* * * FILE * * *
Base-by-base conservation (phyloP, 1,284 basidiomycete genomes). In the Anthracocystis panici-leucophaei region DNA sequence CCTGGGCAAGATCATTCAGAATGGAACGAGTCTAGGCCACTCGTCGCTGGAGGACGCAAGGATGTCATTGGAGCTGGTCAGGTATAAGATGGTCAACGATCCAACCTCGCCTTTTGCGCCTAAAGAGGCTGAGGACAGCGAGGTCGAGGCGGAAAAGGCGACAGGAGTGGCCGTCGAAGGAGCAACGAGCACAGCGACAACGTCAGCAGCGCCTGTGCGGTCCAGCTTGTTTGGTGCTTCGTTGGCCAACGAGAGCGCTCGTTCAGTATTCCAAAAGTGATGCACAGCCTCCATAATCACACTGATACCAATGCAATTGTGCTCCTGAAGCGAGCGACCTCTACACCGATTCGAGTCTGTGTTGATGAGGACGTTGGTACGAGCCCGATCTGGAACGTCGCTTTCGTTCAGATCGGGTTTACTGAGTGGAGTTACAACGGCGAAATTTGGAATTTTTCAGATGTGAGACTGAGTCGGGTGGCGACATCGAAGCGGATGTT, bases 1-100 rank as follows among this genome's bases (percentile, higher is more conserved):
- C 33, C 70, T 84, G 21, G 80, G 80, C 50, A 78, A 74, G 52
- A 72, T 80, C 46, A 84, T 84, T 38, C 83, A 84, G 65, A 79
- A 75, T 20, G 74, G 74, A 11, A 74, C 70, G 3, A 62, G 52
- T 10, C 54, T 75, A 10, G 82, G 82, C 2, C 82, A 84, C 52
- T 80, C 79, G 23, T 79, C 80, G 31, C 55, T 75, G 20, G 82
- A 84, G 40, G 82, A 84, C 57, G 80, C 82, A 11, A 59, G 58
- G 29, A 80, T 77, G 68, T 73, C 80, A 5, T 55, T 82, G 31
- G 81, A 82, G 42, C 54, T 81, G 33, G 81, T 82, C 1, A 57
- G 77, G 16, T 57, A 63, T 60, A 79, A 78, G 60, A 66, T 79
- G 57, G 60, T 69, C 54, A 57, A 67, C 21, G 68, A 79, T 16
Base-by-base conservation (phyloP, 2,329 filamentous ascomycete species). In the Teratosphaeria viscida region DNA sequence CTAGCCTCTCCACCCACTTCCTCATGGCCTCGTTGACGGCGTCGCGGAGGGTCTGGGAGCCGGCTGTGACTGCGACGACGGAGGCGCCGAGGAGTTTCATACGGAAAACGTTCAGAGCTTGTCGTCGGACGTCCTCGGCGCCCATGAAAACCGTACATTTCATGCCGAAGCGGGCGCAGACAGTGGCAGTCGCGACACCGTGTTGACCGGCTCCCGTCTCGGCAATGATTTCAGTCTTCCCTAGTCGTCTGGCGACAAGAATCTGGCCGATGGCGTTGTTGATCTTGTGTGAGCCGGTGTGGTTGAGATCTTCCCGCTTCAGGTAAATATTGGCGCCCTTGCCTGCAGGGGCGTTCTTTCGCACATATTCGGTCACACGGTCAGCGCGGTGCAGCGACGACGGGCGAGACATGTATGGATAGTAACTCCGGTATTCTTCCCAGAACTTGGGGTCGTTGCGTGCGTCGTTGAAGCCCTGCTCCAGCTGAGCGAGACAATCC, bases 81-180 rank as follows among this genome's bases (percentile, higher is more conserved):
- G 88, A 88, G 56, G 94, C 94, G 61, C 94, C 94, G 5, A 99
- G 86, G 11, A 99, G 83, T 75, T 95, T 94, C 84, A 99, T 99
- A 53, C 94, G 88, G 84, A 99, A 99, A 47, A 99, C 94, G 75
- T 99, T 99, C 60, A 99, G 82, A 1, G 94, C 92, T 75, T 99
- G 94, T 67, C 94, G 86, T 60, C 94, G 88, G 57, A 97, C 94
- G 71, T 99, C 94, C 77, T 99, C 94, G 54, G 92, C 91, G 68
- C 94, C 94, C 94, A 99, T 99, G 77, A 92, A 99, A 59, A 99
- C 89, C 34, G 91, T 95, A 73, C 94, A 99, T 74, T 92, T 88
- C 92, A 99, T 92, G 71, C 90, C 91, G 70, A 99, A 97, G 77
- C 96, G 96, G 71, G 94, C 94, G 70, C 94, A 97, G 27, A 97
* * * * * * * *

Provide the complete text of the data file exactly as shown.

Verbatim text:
Base-by-base conservation (phyloP, 1,284 basidiomycete genomes). In the Anthracocystis panici-leucophaei region DNA sequence CCTGGGCAAGATCATTCAGAATGGAACGAGTCTAGGCCACTCGTCGCTGGAGGACGCAAGGATGTCATTGGAGCTGGTCAGGTATAAGATGGTCAACGATCCAACCTCGCCTTTTGCGCCTAAAGAGGCTGAGGACAGCGAGGTCGAGGCGGAAAAGGCGACAGGAGTGGCCGTCGAAGGAGCAACGAGCACAGCGACAACGTCAGCAGCGCCTGTGCGGTCCAGCTTGTTTGGTGCTTCGTTGGCCAACGAGAGCGCTCGTTCAGTATTCCAAAAGTGATGCACAGCCTCCATAATCACACTGATACCAATGCAATTGTGCTCCTGAAGCGAGCGACCTCTACACCGATTCGAGTCTGTGTTGATGAGGACGTTGGTACGAGCCCGATCTGGAACGTCGCTTTCGTTCAGATCGGGTTTACTGAGTGGAGTTACAACGGCGAAATTTGGAATTTTTCAGATGTGAGACTGAGTCGGGTGGCGACATCGAAGCGGATGTT, bases 1-100 rank as follows among this genome's bases (percentile, higher is more conserved):
- C 33, C 70, T 84, G 21, G 80, G 80, C 50, A 78, A 74, G 52
- A 72, T 80, C 46, A 84, T 84, T 38, C 83, A 84, G 65, A 79
- A 75, T 20, G 74, G 74, A 11, A 74, C 70, G 3, A 62, G 52
- T 10, C 54, T 75, A 10, G 82, G 82, C 2, C 82, A 84, C 52
- T 80, C 79, G 23, T 79, C 80, G 31, C 55, T 75, G 20, G 82
- A 84, G 40, G 82, A 84, C 57, G 80, C 82, A 11, A 59, G 58
- G 29, A 80, T 77, G 68, T 73, C 80, A 5, T 55, T 82, G 31
- G 81, A 82, G 42, C 54, T 81, G 33, G 81, T 82, C 1, A 57
- G 77, G 16, T 57, A 63, T 60, A 79, A 78, G 60, A 66, T 79
- G 57, G 60, T 69, C 54, A 57, A 67, C 21, G 68, A 79, T 16
Base-by-base conservation (phyloP, 2,329 filamentous ascomycete species). In the Teratosphaeria viscida region DNA sequence CTAGCCTCTCCACCCACTTCCTCATGGCCTCGTTGACGGCGTCGCGGAGGGTCTGGGAGCCGGCTGTGACTGCGACGACGGAGGCGCCGAGGAGTTTCATACGGAAAACGTTCAGAGCTTGTCGTCGGACGTCCTCGGCGCCCATGAAAACCGTACATTTCATGCCGAAGCGGGCGCAGACAGTGGCAGTCGCGACACCGTGTTGACCGGCTCCCGTCTCGGCAATGATTTCAGTCTTCCCTAGTCGTCTGGCGACAAGAATCTGGCCGATGGCGTTGTTGATCTTGTGTGAGCCGGTGTGGTTGAGATCTTCCCGCTTCAGGTAAATATTGGCGCCCTTGCCTGCAGGGGCGTTCTTTCGCACATATTCGGTCACACGGTCAGCGCGGTGCAGCGACGACGGGCGAGACATGTATGGATAGTAACTCCGGTATTCTTCCCAGAACTTGGGGTCGTTGCGTGCGTCGTTGAAGCCCTGCTCCAGCTGAGCGAGACAATCC, bases 81-180 rank as follows among this genome's bases (percentile, higher is more conserved):
- G 88, A 88, G 56, G 94, C 94, G 61, C 94, C 94, G 5, A 99
- G 86, G 11, A 99, G 83, T 75, T 95, T 94, C 84, A 99, T 99
- A 53, C 94, G 88, G 84, A 99, A 99, A 47, A 99, C 94, G 75
- T 99, T 99, C 60, A 99, G 82, A 1, G 94, C 92, T 75, T 99
- G 94, T 67, C 94, G 86, T 60, C 94, G 88, G 57, A 97, C 94
- G 71, T 99, C 94, C 77, T 99, C 94, G 54, G 92, C 91, G 68
- C 94, C 94, C 94, A 99, T 99, G 77, A 92, A 99, A 59, A 99
- C 89, C 34, G 91, T 95, A 73, C 94, A 99, T 74, T 92, T 88
- C 92, A 99, T 92, G 71, C 90, C 91, G 70, A 99, A 97, G 77
- C 96, G 96, G 71, G 94, C 94, G 70, C 94, A 97, G 27, A 97